# Making annual goals for discretionary expenses to control annual spending

Hello YNAB community! Long time lurker, first time poster here. I've been using YNAB since 2018 and its definitely helped me a lot. However, I always wanted that "planning" ahead of time aspect to have an idea of where my money would go once it came in so I could budget it appropriately to meet goals. So, I really loved when the goals were updated to be more flexible and allow for creating a useful template.

Anyway, at the beginning of the year I take time to reflect and think about, ideally, how much money I want to spend in various categories during the year, specifically so I can accelerate student-loan debt paydown. For example, this year I decided that I only wanted to spend \$300 on new items for the household.  In the past, I would have taken \$300 and divided it by 12 to get a monthly target ( so \$25 a month), but what happened was in March, I found an item I needed that costs more than the \$75 I had saved -- it costs \$105. OK no problem. Use Rule #3 .Roll with the punches. This is a priority for me now, I'll take from my clothing category for the month. BUT, then looking forward to the rest of the year, if I still wanted to only stick to \$300 for household Items, I'd have to do some calculator math and adjust the goal. I'd also have to adjust the goal for clothing. And this would have to happen if ever I needed to WAM.  Alternatively, I could  just accept the spending and move on, which I do not want to do. I'd rather spend less later, because there's really not many items that I am planning to buy this year for household. Just happened a little earlier than I expected.

What I discovered, was that if I went back to January and set an annual spending goal for the annual amount for all of these discretionary categories, then YNAB would do the math for me. I would still need to WAM in the month the spending happened, but the next month YNAB would set a smaller amount for the household goal to be fully funded and a larger amount for the clothing goal. Win! So, I updated all of my discretionary spend goals in the same way. If I get to the point where I've gone over the annual target later in the year, I'll accept it at that point, but for now I think I have a better chance of adjusting and holding myself accountable.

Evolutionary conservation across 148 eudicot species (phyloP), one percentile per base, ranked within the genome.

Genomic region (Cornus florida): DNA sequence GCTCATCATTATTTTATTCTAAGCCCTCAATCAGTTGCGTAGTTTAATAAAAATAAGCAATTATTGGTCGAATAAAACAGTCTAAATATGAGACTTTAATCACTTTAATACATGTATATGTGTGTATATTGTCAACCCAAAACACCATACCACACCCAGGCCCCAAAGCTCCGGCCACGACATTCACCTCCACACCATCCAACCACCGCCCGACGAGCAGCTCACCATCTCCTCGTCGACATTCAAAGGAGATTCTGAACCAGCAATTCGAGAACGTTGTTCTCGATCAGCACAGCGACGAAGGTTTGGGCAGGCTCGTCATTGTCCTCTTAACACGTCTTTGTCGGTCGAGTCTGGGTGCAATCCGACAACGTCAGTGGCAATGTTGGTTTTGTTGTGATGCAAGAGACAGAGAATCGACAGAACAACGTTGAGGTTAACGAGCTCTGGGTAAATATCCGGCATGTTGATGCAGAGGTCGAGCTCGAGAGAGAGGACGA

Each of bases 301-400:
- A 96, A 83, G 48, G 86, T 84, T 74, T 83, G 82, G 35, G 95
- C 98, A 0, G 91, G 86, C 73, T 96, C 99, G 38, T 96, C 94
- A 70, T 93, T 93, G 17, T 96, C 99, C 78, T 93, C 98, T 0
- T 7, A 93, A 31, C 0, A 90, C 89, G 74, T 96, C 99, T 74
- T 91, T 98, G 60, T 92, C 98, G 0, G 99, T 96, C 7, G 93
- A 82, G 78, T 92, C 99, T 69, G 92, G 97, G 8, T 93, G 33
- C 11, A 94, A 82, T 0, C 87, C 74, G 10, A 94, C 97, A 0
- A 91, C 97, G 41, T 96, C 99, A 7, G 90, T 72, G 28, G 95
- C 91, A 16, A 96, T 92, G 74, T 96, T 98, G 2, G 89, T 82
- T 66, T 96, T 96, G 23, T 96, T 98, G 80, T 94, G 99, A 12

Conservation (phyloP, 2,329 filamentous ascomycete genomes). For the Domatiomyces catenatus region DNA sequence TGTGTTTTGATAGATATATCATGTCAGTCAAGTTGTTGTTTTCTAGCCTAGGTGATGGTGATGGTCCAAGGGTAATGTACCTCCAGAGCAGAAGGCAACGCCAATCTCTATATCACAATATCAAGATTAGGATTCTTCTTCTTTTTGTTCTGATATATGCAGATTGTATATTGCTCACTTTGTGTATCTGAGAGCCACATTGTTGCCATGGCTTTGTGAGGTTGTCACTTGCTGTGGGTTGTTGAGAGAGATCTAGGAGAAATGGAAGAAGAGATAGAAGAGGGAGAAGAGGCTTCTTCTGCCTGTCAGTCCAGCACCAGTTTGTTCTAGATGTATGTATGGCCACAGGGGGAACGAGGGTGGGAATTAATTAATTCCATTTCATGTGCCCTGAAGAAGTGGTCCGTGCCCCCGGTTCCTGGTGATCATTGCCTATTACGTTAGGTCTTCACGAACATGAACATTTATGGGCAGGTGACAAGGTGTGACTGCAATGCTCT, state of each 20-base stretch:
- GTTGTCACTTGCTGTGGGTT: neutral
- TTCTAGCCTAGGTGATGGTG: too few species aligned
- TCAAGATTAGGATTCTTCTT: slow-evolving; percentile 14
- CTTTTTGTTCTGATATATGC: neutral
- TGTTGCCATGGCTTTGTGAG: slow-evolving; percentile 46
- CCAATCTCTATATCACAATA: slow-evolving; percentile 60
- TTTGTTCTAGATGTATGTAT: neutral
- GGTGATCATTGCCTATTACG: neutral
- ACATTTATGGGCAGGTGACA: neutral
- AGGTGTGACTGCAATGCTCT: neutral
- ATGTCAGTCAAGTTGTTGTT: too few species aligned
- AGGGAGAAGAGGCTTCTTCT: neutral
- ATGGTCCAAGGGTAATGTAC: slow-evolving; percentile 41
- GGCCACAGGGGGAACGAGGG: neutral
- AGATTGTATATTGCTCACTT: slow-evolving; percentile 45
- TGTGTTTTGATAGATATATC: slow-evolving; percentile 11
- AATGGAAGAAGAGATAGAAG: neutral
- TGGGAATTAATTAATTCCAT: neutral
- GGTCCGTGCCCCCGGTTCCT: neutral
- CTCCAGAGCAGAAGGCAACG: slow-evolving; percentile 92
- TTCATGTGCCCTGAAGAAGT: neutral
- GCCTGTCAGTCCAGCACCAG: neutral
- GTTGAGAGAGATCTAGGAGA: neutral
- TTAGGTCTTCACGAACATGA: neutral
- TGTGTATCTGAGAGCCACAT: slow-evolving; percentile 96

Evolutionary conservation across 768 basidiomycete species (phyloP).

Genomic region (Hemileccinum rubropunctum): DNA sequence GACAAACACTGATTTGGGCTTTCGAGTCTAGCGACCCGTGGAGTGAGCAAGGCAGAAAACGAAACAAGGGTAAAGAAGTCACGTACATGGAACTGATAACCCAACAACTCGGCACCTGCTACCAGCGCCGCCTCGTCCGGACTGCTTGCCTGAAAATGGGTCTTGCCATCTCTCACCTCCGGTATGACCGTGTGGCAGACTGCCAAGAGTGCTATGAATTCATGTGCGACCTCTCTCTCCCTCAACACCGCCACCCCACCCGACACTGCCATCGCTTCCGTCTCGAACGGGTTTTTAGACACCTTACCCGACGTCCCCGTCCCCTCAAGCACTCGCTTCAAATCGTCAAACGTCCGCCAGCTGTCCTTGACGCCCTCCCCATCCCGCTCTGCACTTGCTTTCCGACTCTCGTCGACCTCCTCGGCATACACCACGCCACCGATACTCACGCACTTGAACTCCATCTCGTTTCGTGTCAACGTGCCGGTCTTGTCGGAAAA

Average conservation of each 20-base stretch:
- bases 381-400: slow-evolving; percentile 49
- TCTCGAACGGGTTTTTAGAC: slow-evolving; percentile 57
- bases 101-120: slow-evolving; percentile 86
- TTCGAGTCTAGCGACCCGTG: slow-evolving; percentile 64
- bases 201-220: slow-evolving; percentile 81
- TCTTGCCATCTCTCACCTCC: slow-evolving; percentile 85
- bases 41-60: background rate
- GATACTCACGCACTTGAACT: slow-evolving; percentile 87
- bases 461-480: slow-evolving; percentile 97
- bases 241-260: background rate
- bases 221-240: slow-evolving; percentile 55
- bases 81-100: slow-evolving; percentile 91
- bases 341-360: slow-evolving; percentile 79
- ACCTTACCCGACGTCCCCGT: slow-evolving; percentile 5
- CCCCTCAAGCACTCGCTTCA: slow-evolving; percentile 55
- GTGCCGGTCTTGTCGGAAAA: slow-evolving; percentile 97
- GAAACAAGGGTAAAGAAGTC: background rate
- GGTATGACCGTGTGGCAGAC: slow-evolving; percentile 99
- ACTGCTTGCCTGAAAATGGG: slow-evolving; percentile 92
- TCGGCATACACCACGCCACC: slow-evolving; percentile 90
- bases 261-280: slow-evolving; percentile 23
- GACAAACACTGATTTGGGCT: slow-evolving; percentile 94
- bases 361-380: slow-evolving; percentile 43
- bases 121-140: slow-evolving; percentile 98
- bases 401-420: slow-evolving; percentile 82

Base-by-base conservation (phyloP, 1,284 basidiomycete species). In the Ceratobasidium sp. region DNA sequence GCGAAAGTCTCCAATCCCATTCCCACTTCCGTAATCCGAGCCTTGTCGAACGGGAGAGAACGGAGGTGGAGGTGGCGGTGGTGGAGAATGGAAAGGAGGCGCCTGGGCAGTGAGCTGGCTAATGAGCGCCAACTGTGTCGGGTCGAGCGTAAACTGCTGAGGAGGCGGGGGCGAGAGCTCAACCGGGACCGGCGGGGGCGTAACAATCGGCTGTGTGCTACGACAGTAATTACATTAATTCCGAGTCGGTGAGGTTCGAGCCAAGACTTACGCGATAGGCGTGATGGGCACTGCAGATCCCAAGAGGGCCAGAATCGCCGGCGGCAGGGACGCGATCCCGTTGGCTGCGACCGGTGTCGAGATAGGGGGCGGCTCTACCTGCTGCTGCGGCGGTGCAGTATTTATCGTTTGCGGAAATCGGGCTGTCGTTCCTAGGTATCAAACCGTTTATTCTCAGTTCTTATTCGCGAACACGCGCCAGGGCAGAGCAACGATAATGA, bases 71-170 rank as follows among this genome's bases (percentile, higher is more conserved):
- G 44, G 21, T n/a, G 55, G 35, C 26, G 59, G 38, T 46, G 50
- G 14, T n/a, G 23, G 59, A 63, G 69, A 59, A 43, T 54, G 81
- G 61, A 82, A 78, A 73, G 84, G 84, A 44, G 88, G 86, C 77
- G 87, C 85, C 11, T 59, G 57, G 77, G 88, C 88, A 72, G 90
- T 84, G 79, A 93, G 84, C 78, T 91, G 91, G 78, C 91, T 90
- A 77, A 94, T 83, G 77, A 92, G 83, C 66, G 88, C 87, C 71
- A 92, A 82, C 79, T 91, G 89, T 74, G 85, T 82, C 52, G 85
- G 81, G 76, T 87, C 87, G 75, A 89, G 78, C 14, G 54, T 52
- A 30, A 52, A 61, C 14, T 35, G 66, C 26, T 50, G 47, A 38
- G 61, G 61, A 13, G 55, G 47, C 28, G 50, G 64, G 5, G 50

Does anyone else do this?

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• Lots of people do it.

Personally, I think it's exactly backwards most of the time. By design, the category will receive LOWER budget entries in successive months. Hopefully it's obvious that Rule 3 exists in order to funnel money to more important categories with the benefit of hindsight. And yet in this case, that category was just demonstrated to be MORE important than originally thought... and now you're going to short it??

I would simply reallocate from somewhere less important and consider the matter closed. I would not track "paybacks" to whatever took the hit -- it was LESS IMPORTANT, right? I would continue to fund Furniture at the \$25/month level, and I might even consider INCREASING it -- again, hindsight already told  me I was wrong in my initial allocations.